Audi e-tron GT (2021) Review
Audi e-tron GT (2021) At A Glance
Capable of travelling ‘in excess’ of 295 miles between charges, the e-tron GT shares a platform, electric motors and battery pack with the Porsche Taycan. That means it has a 93kWh battery powering a motor on each axle, producing a combined 476PS under normal driving. A boost mode function increases this up to 530PS for up to 2.5 seconds via launch control. Total torque is 630Nm.
As such, the Audi e-tron GT can cover 0-62mph in 4.1 seconds, while there’s a faster RS e-tron GT model available if you’re after something even quicker. Top speed for the e-tron GT is limited to 152mph.
This performance is helped by the e-tron GT’s impressive aerodynamics. Its long wheelbase, wide track, large wheels and low-lying silhouette contribute to a low drag coefficient of 0.24, which also boosts efficiency and therefore driving range.
All-wheel drive is standard, although the e-tron GT will prioritise power to the front motor when the driver selects ‘efficiency’ mode. In slippery conditions or during high-speed cornering, the electric motor for rear-wheel drive is activated five times quicker than with a mechanical quattro drivetrain.
The entry-level e-tron GT features double wishbone suspension with electronic adaptive damping. The e-tron GT Vorsprung builds on this with adaptive air suspension, which is also optionally available for the e-tron GT. Its three-chamber system can lower the body from its standard setting by up to 22 millimetres and raise it by up to 20 millimetres.
Charging ports can be found behind both front wheels in the e-tron GT models. Both sides feature connections for alternating current (AC) and there is also a connection for direct current (DC) on the right-hand side.
Two charging cables are included as standard: one Type 2, Mode 3 for use at AC charging points including a home wallbox, and the compact e-tron charging system, consisting of a control unit and Type 2, Mode 2 cable with a domestic and industrial plug. The intelligent charging system “connect” will also be available as an option, and enables both charging control via the myAudi app and function updates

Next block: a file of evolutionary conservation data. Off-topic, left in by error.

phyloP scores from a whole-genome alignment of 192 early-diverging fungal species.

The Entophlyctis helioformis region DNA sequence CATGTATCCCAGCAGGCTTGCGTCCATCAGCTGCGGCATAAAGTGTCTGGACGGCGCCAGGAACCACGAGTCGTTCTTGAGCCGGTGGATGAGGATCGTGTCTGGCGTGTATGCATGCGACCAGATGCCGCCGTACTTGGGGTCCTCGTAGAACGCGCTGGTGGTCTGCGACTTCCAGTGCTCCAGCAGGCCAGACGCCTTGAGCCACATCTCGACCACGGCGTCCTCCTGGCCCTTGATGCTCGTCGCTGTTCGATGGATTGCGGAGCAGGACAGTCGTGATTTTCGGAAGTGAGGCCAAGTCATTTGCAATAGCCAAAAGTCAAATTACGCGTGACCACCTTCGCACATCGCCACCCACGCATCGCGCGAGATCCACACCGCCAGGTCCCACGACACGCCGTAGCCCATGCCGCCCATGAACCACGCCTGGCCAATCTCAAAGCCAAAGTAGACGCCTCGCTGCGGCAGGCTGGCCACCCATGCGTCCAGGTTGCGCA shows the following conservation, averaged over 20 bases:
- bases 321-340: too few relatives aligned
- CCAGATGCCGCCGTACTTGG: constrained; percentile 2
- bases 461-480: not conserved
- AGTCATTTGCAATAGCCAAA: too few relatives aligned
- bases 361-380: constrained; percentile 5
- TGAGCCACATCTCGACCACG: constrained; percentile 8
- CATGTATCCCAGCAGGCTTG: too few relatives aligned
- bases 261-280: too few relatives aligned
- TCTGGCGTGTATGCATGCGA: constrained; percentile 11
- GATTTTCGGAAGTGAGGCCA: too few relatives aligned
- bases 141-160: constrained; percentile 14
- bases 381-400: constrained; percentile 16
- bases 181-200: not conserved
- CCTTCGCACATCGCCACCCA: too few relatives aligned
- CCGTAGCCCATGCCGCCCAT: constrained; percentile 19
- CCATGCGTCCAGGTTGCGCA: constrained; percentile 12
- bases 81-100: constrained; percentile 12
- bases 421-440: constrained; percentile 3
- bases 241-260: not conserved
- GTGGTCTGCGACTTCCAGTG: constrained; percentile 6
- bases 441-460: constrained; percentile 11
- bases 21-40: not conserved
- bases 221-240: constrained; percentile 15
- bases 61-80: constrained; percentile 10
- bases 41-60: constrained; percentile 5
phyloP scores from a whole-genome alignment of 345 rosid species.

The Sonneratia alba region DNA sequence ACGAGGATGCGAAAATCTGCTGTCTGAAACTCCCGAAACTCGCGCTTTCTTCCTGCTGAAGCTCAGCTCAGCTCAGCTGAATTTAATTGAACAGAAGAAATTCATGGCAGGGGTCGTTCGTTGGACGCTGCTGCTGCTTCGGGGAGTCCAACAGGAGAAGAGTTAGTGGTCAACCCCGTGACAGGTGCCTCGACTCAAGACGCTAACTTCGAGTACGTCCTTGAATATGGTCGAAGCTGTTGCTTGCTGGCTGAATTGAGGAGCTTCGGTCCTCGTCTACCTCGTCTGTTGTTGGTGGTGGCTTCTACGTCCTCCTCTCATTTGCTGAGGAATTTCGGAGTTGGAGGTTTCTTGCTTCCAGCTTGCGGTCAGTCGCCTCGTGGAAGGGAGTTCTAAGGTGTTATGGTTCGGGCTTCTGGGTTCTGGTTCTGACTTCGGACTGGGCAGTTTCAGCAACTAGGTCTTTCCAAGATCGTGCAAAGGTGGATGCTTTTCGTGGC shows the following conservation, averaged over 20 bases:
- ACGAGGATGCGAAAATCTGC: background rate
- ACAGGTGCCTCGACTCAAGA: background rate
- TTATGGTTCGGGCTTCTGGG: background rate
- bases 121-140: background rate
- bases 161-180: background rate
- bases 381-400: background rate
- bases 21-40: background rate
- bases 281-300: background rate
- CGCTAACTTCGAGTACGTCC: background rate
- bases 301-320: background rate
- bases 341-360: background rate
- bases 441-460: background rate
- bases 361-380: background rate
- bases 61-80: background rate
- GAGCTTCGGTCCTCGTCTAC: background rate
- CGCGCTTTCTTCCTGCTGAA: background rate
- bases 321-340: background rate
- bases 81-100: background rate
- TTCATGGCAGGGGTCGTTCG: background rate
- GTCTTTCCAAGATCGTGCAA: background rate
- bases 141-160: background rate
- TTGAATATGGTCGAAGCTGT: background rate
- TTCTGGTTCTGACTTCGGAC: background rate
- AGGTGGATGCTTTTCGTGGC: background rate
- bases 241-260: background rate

The e-tron GT can charge with up to 11kW AC as standard, meaning an empty battery can be replenished overnight. An optional onboard charger which increases charging capability to up to 22kW will be available shortly after launch. At a sufficiently powerful DC terminal, the e-tron GT can achieve a peak charging capacity of up to 270kW, allowing it to take on board enough charge for a journey of up to 62 miles in just over five minutes. Charging from 5 to 80 percent takes less than 23 minutes in ideal conditions.
In the NEDC cycle, the Audi e-tron GT quattro consumes 19.6–18.8 kWh of energy per 62 miles travelled on average. This results in an anticipated average range in excess of 295 miles.
Inside, the e-tron GT is pretty standard Audi fare. There’s a 12.3-inch Virtual Cockpit in place of conventional dials, while a 10.1-inch central touchscreen display is also standard across the range. GT Vorsprung models feature ambient lighting.
Refreshingly, the e-tron GT’s interior doesn’t rely heavily on touch inputs for controlling the media and climate control systems. There’s a myriad of buttons on the dash, as well as a voice control function. RS e-tron GT models come with a premium Bang & Olufsen sound system.
Prices start from £79,900 for the Audi e-tron GT quattro while the Vorsprung model costs from £106,000.
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